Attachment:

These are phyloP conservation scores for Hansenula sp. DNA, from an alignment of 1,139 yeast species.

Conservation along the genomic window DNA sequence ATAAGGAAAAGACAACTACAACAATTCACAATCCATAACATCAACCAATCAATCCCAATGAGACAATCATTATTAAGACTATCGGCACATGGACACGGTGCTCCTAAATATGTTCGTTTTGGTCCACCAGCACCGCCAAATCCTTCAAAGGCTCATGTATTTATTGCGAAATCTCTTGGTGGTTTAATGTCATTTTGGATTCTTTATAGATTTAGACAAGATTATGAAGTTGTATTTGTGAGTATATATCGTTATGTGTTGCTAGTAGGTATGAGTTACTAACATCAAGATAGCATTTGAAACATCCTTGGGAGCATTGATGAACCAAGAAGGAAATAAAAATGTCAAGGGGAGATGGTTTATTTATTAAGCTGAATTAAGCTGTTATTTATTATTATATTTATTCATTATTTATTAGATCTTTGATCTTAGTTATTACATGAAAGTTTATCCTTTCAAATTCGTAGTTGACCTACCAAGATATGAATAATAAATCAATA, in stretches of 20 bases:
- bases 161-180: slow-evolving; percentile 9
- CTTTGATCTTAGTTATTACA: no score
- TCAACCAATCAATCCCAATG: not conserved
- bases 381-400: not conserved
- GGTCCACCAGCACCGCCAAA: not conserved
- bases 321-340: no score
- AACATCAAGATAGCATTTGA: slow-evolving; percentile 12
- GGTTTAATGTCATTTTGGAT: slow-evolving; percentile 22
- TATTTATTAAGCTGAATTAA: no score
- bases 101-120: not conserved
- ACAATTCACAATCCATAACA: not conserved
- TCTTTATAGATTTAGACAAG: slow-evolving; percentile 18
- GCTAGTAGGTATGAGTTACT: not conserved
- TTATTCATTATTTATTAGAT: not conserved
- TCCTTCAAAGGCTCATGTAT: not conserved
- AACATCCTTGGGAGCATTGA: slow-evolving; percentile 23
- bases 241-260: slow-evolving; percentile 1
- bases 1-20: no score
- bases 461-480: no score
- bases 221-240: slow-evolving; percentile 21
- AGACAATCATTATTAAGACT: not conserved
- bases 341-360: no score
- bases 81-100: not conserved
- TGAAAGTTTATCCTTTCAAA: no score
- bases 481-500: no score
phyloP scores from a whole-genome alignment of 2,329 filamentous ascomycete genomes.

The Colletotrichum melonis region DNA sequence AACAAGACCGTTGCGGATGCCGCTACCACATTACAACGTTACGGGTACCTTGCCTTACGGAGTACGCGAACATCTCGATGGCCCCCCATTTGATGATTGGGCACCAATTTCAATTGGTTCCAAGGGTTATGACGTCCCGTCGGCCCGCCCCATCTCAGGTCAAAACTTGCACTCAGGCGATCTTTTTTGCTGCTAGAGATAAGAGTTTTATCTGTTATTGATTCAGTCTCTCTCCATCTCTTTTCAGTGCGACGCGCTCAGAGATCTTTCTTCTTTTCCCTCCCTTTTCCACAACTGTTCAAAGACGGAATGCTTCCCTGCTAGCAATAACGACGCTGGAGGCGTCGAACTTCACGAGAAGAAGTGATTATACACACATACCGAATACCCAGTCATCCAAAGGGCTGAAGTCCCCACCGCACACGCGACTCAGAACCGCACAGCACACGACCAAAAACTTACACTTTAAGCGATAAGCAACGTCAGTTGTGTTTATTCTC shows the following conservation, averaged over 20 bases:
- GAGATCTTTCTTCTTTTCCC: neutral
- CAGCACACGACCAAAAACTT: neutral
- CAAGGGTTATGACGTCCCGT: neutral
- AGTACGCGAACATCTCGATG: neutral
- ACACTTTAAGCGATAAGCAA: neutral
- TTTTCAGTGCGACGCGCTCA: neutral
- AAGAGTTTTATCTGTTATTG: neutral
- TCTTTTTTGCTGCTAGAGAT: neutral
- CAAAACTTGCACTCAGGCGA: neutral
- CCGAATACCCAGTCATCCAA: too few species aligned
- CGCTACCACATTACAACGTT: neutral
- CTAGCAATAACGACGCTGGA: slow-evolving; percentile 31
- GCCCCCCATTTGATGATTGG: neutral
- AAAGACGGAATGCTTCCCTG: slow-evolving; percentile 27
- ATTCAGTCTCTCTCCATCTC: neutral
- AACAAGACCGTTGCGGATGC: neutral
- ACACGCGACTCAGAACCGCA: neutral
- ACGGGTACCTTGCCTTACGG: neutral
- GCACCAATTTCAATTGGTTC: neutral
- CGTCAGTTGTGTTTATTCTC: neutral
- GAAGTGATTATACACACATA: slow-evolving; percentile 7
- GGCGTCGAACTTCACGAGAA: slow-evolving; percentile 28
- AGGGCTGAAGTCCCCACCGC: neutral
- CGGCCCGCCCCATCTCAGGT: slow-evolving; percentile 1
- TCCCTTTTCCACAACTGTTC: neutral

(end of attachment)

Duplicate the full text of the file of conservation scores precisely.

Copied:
These are phyloP conservation scores for Hansenula sp. DNA, from an alignment of 1,139 yeast species.

Conservation along the genomic window DNA sequence ATAAGGAAAAGACAACTACAACAATTCACAATCCATAACATCAACCAATCAATCCCAATGAGACAATCATTATTAAGACTATCGGCACATGGACACGGTGCTCCTAAATATGTTCGTTTTGGTCCACCAGCACCGCCAAATCCTTCAAAGGCTCATGTATTTATTGCGAAATCTCTTGGTGGTTTAATGTCATTTTGGATTCTTTATAGATTTAGACAAGATTATGAAGTTGTATTTGTGAGTATATATCGTTATGTGTTGCTAGTAGGTATGAGTTACTAACATCAAGATAGCATTTGAAACATCCTTGGGAGCATTGATGAACCAAGAAGGAAATAAAAATGTCAAGGGGAGATGGTTTATTTATTAAGCTGAATTAAGCTGTTATTTATTATTATATTTATTCATTATTTATTAGATCTTTGATCTTAGTTATTACATGAAAGTTTATCCTTTCAAATTCGTAGTTGACCTACCAAGATATGAATAATAAATCAATA, in stretches of 20 bases:
- bases 161-180: slow-evolving; percentile 9
- CTTTGATCTTAGTTATTACA: no score
- TCAACCAATCAATCCCAATG: not conserved
- bases 381-400: not conserved
- GGTCCACCAGCACCGCCAAA: not conserved
- bases 321-340: no score
- AACATCAAGATAGCATTTGA: slow-evolving; percentile 12
- GGTTTAATGTCATTTTGGAT: slow-evolving; percentile 22
- TATTTATTAAGCTGAATTAA: no score
- bases 101-120: not conserved
- ACAATTCACAATCCATAACA: not conserved
- TCTTTATAGATTTAGACAAG: slow-evolving; percentile 18
- GCTAGTAGGTATGAGTTACT: not conserved
- TTATTCATTATTTATTAGAT: not conserved
- TCCTTCAAAGGCTCATGTAT: not conserved
- AACATCCTTGGGAGCATTGA: slow-evolving; percentile 23
- bases 241-260: slow-evolving; percentile 1
- bases 1-20: no score
- bases 461-480: no score
- bases 221-240: slow-evolving; percentile 21
- AGACAATCATTATTAAGACT: not conserved
- bases 341-360: no score
- bases 81-100: not conserved
- TGAAAGTTTATCCTTTCAAA: no score
- bases 481-500: no score
phyloP scores from a whole-genome alignment of 2,329 filamentous ascomycete genomes.

The Colletotrichum melonis region DNA sequence AACAAGACCGTTGCGGATGCCGCTACCACATTACAACGTTACGGGTACCTTGCCTTACGGAGTACGCGAACATCTCGATGGCCCCCCATTTGATGATTGGGCACCAATTTCAATTGGTTCCAAGGGTTATGACGTCCCGTCGGCCCGCCCCATCTCAGGTCAAAACTTGCACTCAGGCGATCTTTTTTGCTGCTAGAGATAAGAGTTTTATCTGTTATTGATTCAGTCTCTCTCCATCTCTTTTCAGTGCGACGCGCTCAGAGATCTTTCTTCTTTTCCCTCCCTTTTCCACAACTGTTCAAAGACGGAATGCTTCCCTGCTAGCAATAACGACGCTGGAGGCGTCGAACTTCACGAGAAGAAGTGATTATACACACATACCGAATACCCAGTCATCCAAAGGGCTGAAGTCCCCACCGCACACGCGACTCAGAACCGCACAGCACACGACCAAAAACTTACACTTTAAGCGATAAGCAACGTCAGTTGTGTTTATTCTC shows the following conservation, averaged over 20 bases:
- GAGATCTTTCTTCTTTTCCC: neutral
- CAGCACACGACCAAAAACTT: neutral
- CAAGGGTTATGACGTCCCGT: neutral
- AGTACGCGAACATCTCGATG: neutral
- ACACTTTAAGCGATAAGCAA: neutral
- TTTTCAGTGCGACGCGCTCA: neutral
- AAGAGTTTTATCTGTTATTG: neutral
- TCTTTTTTGCTGCTAGAGAT: neutral
- CAAAACTTGCACTCAGGCGA: neutral
- CCGAATACCCAGTCATCCAA: too few species aligned
- CGCTACCACATTACAACGTT: neutral
- CTAGCAATAACGACGCTGGA: slow-evolving; percentile 31
- GCCCCCCATTTGATGATTGG: neutral
- AAAGACGGAATGCTTCCCTG: slow-evolving; percentile 27
- ATTCAGTCTCTCTCCATCTC: neutral
- AACAAGACCGTTGCGGATGC: neutral
- ACACGCGACTCAGAACCGCA: neutral
- ACGGGTACCTTGCCTTACGG: neutral
- GCACCAATTTCAATTGGTTC: neutral
- CGTCAGTTGTGTTTATTCTC: neutral
- GAAGTGATTATACACACATA: slow-evolving; percentile 7
- GGCGTCGAACTTCACGAGAA: slow-evolving; percentile 28
- AGGGCTGAAGTCCCCACCGC: neutral
- CGGCCCGCCCCATCTCAGGT: slow-evolving; percentile 1
- TCCCTTTTCCACAACTGTTC: neutral